Everybody has always said that the only way Spider-Man would ever be done right is if Marvel did. Everybody was (sort of) correct: Homecoming is brilliant and perfectly captures everything Spidey, whilst also managing to be a genuinely clever and interesting film. Right now, Marvel is very much back in its groove and top of the superhero game.
But I say sort of correct because I genuinely don't think that Homecoming could exist without the original Raimi trilogy or the Andrew Garfield reboot. Why? The original trilogy did the truly comic-book, fan service films that had to come first. Peter Parker was a little wet-behind-the-ears and the third film was awful (though none have stood the test of time), but crucially the characters all felt like they'd been lifted straight out of the Silver Age comics which made them famous. It also contained just enough of the 90's TV cartoons to appeal to the younger fans. The films are riddled with bad acting, poor scripts and terrible direction and feel completely amateur by modern standards, but they were very definitely Spider-Man films. To contrast, Homecoming takes extreme liberties with the source material. There's no origin story, there are new characters, Aunt May is young and attractive, MJ is a non-white brunette and there isn't a hint of Osborne or Oscorp in sight. If Homecoming were the first cinematic outing for Spidey the fanboys would have their pitchforks out screaming blue murder.
Similarly, the Amazing Spider-Man films got a bit of the grittiness out of the system. I will further maintain that Andrew Garfield was an almost perfect casting for Peter Parker, and Emma Stone was brilliant as Gwen Stacy. The films were poorly paced and had terrible villain designs, but the main characters and action were great. They also provided a crucial buffer and got Gwen some well deserved time on centre stage. Again, without these films ticking off the last few items on a fan's wish-list there would have been much greater pressure on Marvel. Between the original trilogy and the two Amazing reboots, pretty much all of the iconic Spider-Man scenes and plots have been told. Marvel was therefore clear to take the character and truly mould him to fit their vision, making him work within the MCU without having to tip-toe around fan service.
Which is brilliant, because the end result is truly fantastic. In Homecoming Marvel is finally starting to play with the incredibly intricate universe it has built. The villain is directly tied to the Chitauri invasion of New York, but in a human and believable way. Peter is being directly mentored (read: monitored) by Happy and Stark. The US schooling system has a library of inspirational video recordings of Captain America. Not only are the cross overs between the other films genuinely clever and entertaining, they make Homecoming feel incredibly included. Whereas films like Doctor Strange and Guardians of the Galaxy feel divorced from the events in the Avengers franchise, Homecoming is happening around the edges. It's very well done, often incredibly humorous ("I think he's probably a war criminal now, but whatever") and makes these new characters feel like they've been there since day one. It's something the TV shows in the MCU are desperately needing, but for a more street-level hero like Spidey, it works perfectly.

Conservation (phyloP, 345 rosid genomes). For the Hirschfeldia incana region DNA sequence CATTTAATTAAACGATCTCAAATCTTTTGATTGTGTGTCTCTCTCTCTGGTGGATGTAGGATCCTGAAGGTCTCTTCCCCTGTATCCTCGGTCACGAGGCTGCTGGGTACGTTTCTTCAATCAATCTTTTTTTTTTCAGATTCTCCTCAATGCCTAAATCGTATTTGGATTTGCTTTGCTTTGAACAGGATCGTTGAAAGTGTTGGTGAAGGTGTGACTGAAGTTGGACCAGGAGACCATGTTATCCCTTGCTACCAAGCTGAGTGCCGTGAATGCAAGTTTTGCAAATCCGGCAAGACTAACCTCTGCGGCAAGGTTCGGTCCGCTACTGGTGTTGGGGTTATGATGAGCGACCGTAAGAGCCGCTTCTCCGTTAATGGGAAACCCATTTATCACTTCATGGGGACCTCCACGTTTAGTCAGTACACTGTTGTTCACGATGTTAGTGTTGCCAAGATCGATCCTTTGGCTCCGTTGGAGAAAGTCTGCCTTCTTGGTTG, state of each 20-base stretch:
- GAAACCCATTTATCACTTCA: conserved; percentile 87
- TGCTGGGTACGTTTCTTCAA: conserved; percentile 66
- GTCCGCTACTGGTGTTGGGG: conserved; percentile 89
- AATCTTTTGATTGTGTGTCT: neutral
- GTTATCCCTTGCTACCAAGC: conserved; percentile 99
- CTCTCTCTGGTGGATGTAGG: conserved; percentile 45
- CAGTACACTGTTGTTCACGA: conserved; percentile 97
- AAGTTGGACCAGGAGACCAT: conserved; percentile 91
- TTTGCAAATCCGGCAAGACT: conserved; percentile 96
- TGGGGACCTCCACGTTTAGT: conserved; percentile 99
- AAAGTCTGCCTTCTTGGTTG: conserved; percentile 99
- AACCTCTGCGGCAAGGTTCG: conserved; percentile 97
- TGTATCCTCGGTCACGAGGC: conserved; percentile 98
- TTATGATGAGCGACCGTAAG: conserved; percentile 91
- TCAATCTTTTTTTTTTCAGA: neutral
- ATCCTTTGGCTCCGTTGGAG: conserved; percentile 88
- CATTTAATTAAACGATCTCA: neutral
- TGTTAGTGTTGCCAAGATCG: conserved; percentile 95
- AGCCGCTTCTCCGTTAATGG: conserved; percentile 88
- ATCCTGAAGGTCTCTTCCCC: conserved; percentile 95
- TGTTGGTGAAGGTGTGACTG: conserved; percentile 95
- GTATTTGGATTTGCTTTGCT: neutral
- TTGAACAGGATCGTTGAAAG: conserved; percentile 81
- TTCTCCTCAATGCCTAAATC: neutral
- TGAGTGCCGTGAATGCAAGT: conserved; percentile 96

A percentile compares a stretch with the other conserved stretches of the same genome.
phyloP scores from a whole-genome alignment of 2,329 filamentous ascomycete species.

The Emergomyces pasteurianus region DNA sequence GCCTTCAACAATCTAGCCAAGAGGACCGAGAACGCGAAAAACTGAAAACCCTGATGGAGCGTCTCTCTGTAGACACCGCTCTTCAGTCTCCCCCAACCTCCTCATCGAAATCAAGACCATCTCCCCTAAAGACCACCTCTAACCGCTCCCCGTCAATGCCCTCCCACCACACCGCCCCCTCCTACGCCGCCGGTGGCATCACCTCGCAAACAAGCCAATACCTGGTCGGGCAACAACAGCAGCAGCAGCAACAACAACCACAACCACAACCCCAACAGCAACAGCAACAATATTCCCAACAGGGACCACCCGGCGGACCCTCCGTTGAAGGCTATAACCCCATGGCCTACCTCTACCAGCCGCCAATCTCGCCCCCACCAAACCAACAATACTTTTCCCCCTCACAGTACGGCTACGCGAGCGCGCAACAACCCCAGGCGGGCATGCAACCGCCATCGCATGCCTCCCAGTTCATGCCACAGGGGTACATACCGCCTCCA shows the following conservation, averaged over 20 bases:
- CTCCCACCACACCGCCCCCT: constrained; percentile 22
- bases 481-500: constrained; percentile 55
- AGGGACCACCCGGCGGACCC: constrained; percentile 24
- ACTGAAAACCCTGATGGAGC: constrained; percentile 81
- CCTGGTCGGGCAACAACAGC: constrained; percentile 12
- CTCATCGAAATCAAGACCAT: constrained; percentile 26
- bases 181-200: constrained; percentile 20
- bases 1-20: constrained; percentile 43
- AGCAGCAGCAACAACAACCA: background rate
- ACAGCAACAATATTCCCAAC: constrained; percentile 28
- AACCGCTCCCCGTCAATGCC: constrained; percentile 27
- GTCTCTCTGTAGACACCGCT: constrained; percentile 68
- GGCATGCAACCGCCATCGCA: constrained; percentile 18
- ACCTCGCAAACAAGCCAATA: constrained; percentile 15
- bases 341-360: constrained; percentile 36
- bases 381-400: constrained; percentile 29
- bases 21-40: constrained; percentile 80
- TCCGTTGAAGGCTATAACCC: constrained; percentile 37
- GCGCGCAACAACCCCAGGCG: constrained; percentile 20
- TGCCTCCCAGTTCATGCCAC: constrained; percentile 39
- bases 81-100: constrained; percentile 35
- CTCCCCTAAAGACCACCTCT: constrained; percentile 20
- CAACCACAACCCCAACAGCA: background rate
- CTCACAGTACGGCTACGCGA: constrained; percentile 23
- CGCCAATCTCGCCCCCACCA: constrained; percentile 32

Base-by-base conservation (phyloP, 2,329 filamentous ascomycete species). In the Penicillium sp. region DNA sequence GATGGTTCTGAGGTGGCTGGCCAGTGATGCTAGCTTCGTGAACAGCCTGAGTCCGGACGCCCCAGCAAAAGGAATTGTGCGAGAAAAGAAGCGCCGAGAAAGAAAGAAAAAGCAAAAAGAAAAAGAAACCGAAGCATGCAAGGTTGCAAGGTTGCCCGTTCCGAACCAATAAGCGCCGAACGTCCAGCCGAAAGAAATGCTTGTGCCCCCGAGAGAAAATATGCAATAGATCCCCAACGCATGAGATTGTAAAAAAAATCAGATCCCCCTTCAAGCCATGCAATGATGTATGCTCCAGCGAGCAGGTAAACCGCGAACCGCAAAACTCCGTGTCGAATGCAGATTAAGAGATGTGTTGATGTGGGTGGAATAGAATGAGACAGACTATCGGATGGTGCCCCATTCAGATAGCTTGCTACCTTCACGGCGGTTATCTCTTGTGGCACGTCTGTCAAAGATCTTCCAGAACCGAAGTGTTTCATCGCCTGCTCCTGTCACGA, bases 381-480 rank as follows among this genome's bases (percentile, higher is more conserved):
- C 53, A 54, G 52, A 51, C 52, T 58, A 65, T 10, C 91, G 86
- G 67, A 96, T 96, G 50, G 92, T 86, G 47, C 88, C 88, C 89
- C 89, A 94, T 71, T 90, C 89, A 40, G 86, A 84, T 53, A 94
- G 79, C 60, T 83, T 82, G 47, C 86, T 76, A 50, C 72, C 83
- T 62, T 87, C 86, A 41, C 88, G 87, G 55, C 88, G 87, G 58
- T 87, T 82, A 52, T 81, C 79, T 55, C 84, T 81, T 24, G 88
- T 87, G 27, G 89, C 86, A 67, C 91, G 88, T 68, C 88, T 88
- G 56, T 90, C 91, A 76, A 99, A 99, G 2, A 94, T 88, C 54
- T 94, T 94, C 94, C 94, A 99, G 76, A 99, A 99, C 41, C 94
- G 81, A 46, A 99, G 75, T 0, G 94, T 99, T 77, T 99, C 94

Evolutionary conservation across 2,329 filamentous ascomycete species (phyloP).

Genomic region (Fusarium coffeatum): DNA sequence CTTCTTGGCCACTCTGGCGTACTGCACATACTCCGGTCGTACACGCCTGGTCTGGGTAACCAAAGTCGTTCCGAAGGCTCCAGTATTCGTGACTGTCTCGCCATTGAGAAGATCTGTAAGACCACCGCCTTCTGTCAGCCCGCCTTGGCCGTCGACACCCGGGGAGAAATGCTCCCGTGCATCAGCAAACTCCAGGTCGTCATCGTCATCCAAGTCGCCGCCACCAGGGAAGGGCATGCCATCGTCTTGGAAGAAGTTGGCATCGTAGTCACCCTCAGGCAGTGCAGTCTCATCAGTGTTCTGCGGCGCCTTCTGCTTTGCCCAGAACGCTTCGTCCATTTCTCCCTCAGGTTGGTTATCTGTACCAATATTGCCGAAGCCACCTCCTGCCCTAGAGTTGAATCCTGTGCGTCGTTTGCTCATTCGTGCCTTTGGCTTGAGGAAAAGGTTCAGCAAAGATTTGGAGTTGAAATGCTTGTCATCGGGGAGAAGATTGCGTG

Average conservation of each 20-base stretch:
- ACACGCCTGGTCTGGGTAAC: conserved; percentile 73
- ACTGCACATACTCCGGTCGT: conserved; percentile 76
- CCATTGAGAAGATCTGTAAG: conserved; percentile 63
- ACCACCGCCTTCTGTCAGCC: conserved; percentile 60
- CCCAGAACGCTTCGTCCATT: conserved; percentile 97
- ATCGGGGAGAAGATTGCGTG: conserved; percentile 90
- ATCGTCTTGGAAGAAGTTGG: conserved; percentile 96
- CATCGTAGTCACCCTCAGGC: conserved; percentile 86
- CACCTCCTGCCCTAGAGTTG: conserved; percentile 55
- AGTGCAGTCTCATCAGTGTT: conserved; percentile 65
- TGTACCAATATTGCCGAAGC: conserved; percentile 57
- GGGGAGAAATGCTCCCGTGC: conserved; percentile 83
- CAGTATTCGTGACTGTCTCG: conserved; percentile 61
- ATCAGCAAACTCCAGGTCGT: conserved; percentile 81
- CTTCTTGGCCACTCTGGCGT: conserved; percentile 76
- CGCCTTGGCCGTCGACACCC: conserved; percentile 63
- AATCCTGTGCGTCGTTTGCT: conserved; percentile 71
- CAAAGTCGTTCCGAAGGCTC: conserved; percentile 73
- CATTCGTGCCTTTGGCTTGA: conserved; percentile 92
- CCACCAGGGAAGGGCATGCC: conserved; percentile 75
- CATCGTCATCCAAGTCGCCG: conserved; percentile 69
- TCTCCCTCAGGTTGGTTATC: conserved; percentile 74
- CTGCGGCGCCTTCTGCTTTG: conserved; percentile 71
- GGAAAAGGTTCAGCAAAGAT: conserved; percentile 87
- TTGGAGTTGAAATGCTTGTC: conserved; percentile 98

On top of the nods to past events in the MCU I have to mention the possible hints at a pretty major future event: Miles Morales. And by possible I mean that Kevin Feige has heavily hinted that they're going to happen. Donald Glover is in this film, which is a fun nod towards his year's long campaign to play Miles in a Sony reboot. Unfortunately, instead of playing the Ultimate Spider-Man, Glover has a role as Aaron Davies, a small time crook. He does, however, mention that he has a nephew in Queens, which instantly made me wonder if that nephew could be Miles. Sure enough, in the comics, Davies is Miles' uncle. We also have Parker losing his backpack in an alleyway in Queens near the start, which is a similar origin to how Miles original gets his webs in one variation of his origins. It's an incredibly exciting Easter Egg for long time fans of the black web-slinger and personally I'm so much more hyped for future Spider-Man films now there's a (good) chance Miles may make an appearance.
All of which is to say that, yes, you absolutely should go and see Homecoming. It's easily the best Spider-Man film we've had to date, with perfect casting across the board, some very clever humour and a genuinely interesting plot. The Vulture may not be top of Spidey's rogues gallery but Keaton plays him brilliantly, and combined with the twist of his relationship with Peter makes him a genuinely chilling yet believable villain (not something I thought I'd be saying about the Vulture...). The inclusion of Iron-Man does feel a little forced at times but also helps explain Parker's appearance in Civil War whilst also making the universe a lot more believable, with both inhabiting the same city after all. Plus, that Iron Spider wink-nod near the end is a brilliant fan moment. Homecoming has set up an interesting, nuanced and funny version of Spider-Man whose future outings are now firmly atop my Must Watch list.